MRI is one of the least invasive imaging technologies available today, and has been in use for over thirty years. In that time, it has proven to be very safe. This safety record is due to appropriate knowledge and remediation of potential hazards.
Magnetic Field - One source of concern is the main magnetic field. This field is on the order of a million times stronger than the ambient magnetic field at the surface of the earth and exerts tremendous translational and rotational force on ferromagnetic objects.
Cryogens - Most magnet systems are cooled with liquid helium. The purpose of the cooling is to permit the coil that generates the magnetic field to become super-conducting, which occurs within a few degrees of absolute zero. As helium boils at 4.2K, a failure in the cooling system can result in a rapid boil-off. Such an event is rare, and MRI systems are designed to direct the resulting gas safely out of human-occupied areas. However, the failure of the this venting system may result in helium gas displacing oxygen, creating a risk of asphyxiation.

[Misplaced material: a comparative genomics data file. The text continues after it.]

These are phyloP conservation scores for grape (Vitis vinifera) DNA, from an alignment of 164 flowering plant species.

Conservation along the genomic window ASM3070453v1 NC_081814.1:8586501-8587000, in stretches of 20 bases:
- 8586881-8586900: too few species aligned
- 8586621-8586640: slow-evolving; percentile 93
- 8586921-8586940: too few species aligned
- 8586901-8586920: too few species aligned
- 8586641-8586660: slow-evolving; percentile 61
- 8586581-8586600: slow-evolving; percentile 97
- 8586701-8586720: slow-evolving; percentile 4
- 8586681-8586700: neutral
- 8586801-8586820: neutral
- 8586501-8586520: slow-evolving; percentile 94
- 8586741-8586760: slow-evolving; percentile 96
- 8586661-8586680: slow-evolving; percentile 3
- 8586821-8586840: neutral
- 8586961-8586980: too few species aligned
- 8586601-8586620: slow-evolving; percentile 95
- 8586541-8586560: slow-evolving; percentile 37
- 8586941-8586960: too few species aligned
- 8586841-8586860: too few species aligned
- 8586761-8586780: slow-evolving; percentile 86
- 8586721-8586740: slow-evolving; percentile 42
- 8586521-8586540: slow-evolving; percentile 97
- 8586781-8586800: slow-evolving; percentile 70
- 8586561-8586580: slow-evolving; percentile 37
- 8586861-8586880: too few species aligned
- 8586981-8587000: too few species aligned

Radiofrequency Energy (RF) - Another component of MRI is an applied RF field to perturb, or flip, the spins of protons of the tissue being imaged. Clinical magnets are carefully designed to prevent too much RF from being delivered to the body.
Gradient Magnetic Fields - The third component of MRI is a gradient magnetic field. This field allow localization of the signal from tissue. Some types of scans require rapidly changing gradient fields, and conductors in a changing magnetic field will host electrical currents. One effect of these currents that has been noted is peripheral nerve stimulation.
Sound - Another effect of the gradient fields is the production of a great deal of noise. Some sequences can exceed 110 dB within the bore of the magnet. For this reason, hearing protection is mandated.